“Attendance is a better predictor of class grades than any other known predictor (including
HSGPA, SAT scores, and study habits) suggesting that the benefits of better attendance
in college classes are likely to be substantial.”
(Crede, Roch & Kieszczynka, 2010, p.286)
Best practices research on effective interventions for at-risk students recommends that institutions focus on intervening with students “early and often” (Kuh et al, 2006). Kuh and others (2006) note “Advisors and academic support program personnel do some of their most important work by paying attention to student class attendance patterns, drop and add information, early semester and midterm grades, and preregistration information” (Kuh et al, 2006, p.94). In addition, they stress “prompt and frequently feedback” to students about their progress towards academic goals and meeting the institution’s expectations (Kuh et al., 2006).
Flight Path is NOT a mandatory attendance policy: it does not require faculty to keep regular attendance records, or incorporate attendance into the course requirements. Instead it should be characterized as a type of formative assessment, much like midterm grades, to share information with other student services professionals early in the student’s classroom experience to determine if students are progressing well or in need of an intervention.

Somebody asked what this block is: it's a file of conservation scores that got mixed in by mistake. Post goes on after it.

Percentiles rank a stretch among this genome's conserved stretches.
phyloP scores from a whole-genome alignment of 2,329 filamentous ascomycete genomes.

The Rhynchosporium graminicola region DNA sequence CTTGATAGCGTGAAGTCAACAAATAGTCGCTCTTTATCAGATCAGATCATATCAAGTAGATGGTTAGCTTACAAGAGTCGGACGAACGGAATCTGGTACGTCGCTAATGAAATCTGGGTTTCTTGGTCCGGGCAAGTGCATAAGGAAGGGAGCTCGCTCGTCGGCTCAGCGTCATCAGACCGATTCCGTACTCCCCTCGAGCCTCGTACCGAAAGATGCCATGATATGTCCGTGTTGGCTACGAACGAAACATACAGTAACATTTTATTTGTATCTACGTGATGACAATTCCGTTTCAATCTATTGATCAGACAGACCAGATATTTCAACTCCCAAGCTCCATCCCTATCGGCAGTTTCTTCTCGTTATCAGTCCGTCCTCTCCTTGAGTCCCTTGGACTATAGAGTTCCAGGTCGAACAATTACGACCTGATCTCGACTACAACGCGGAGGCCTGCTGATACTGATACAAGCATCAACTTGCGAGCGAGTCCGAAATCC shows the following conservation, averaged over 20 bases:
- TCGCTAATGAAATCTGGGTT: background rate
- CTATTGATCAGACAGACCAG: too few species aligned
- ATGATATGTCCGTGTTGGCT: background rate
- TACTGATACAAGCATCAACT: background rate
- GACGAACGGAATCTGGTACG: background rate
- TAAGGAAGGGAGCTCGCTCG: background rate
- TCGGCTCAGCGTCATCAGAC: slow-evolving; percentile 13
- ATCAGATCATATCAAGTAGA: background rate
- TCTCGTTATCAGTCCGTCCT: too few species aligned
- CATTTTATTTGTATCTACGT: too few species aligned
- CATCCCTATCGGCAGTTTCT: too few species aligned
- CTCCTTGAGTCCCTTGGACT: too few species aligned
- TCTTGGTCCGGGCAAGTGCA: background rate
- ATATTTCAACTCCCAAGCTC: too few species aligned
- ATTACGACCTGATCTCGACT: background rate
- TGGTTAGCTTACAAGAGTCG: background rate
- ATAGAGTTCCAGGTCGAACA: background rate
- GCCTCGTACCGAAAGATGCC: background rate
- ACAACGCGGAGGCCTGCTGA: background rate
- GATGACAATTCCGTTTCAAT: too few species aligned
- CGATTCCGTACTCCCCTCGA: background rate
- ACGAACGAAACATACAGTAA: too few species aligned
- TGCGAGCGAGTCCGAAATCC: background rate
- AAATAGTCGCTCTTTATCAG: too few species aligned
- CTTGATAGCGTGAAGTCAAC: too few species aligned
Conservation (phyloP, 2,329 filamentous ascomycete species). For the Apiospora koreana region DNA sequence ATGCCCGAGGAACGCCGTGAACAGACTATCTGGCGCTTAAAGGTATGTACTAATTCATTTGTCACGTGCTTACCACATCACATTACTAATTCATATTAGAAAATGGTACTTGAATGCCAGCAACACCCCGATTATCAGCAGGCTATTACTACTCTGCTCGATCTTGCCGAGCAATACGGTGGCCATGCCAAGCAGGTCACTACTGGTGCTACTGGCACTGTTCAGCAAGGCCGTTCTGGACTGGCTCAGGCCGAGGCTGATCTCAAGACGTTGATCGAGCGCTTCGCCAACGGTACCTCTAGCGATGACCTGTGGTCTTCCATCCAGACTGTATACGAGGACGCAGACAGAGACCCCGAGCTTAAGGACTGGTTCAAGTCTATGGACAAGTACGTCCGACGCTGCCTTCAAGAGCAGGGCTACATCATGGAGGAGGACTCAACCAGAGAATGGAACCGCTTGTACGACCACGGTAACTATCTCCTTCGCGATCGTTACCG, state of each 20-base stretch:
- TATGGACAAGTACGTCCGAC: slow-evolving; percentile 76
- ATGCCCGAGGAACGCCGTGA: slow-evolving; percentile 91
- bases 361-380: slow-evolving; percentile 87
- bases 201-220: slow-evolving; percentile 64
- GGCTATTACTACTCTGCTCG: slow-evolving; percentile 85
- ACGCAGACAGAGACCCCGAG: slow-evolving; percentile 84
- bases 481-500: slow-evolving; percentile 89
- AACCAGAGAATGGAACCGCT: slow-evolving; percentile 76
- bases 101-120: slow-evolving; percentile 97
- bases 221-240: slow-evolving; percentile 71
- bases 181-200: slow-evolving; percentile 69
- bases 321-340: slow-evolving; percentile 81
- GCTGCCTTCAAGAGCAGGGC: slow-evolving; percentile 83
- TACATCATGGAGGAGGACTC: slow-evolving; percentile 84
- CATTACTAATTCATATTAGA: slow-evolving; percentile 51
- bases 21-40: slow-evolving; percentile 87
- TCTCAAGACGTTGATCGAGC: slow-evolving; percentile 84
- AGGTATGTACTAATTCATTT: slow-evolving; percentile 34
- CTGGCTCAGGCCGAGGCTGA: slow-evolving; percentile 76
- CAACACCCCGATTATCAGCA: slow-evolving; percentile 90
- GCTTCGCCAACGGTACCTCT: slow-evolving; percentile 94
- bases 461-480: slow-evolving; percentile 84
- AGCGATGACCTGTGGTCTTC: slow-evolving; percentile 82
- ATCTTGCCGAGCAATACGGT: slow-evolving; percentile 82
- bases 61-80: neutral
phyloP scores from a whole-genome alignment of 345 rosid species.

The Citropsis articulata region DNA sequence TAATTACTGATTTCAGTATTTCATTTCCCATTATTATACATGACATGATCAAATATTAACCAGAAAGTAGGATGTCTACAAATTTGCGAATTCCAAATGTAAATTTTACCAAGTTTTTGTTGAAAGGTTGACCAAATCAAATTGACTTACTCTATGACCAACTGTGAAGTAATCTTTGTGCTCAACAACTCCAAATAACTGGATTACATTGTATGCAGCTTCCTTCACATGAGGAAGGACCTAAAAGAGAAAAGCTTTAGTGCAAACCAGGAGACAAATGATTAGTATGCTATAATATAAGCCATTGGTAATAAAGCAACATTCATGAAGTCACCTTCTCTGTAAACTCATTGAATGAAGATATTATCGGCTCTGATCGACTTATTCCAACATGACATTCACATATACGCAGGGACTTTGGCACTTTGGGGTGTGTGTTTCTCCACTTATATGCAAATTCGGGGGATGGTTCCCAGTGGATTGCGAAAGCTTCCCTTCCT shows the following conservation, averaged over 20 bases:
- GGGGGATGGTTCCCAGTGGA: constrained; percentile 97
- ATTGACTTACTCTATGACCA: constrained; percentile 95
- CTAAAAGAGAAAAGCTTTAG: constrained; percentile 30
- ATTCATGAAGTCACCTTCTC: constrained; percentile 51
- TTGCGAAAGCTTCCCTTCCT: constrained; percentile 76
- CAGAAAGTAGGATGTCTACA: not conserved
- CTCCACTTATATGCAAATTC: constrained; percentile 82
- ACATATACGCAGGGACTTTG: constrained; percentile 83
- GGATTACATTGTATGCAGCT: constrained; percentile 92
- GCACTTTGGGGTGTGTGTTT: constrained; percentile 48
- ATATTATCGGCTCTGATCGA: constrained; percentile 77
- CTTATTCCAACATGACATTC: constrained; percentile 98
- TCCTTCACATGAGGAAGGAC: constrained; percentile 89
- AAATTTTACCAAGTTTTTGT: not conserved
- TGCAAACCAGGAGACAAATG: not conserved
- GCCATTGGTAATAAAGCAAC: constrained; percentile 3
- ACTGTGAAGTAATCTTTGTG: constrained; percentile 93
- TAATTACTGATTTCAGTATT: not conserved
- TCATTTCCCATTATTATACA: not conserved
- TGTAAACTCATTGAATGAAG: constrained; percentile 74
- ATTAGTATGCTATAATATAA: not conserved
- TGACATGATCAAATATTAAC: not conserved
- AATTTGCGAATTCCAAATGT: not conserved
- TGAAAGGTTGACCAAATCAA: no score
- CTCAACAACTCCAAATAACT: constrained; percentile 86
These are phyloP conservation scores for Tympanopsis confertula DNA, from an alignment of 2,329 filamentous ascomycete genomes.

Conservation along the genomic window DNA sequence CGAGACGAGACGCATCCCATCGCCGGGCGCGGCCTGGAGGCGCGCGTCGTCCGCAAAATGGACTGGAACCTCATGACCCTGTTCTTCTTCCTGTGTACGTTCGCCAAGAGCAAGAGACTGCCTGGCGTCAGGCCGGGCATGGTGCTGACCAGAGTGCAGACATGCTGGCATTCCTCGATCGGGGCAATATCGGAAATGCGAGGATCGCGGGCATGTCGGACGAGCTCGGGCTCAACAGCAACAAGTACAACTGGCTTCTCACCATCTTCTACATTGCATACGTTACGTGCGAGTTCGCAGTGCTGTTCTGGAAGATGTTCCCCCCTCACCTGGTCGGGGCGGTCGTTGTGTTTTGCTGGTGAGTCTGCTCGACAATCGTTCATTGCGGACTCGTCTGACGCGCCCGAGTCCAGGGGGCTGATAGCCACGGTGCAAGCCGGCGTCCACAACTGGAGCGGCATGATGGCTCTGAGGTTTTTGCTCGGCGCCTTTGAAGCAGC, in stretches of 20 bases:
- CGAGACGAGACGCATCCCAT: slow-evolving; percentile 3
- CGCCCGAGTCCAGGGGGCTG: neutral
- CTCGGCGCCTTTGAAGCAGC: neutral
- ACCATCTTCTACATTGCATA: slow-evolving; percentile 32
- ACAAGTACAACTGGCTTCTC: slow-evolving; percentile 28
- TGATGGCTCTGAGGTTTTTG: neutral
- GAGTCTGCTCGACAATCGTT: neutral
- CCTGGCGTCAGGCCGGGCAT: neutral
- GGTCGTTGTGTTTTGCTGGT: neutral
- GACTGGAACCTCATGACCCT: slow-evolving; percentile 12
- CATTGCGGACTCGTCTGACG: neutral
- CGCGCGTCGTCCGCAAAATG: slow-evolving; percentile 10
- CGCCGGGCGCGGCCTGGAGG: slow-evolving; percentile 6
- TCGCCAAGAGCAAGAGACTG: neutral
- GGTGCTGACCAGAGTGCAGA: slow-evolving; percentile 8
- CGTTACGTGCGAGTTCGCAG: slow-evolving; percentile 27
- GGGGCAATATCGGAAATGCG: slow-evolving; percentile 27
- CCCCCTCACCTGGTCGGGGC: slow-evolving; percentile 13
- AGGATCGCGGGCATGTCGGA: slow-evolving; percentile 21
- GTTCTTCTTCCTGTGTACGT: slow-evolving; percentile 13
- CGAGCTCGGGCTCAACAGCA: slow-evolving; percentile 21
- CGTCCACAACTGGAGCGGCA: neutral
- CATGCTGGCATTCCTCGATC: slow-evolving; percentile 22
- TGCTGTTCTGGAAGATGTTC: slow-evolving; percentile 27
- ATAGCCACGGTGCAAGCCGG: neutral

While there may be some debate on whether it is the role of college professors to track student attendance, there is a much clearer message on the importance of class attendance in college particularly for freshmen. In a meta-analysis reviewing over 60 articles dating from 1927 to 2009, Crede and others (2010) discovered attendance was more predictive of academic performance that many other commonly referenced variables such as test scores and high school GPA. Class attendance was found to have a strong relationship with academic performance (i.e. better attendance is correlated to better course grades) separately from the relationship between student characteristics and academic performance in college (Crede et al., 2010). More succinctly, “results do not suggest that students with high class attendance are simply those with dramatically higher levels of motivation or conscientiousness” (Crede et al., 2010, p. 285).
This correlation can be particularly profound during the first year. Moore (2006) investigated attendance in an introductory Biology course with high enrollment (n=263) and a DFW rate (the percentage of students who withdraw or earn a D or F). As with previous studies, high rates of attendance were correlated with better course grades as well as the student’s academic preparation (Moore, 2006). Freshmen who enter with better preparation are predisposed to having better attendance habits. Moore (2006) recommends tracking attendance and using early interventions, especially with at-risk students, to prevent chronic absenteeism as well as to illustrate “a realistic picture of what it will take for them to pass their courses and graduate from college” (p.119).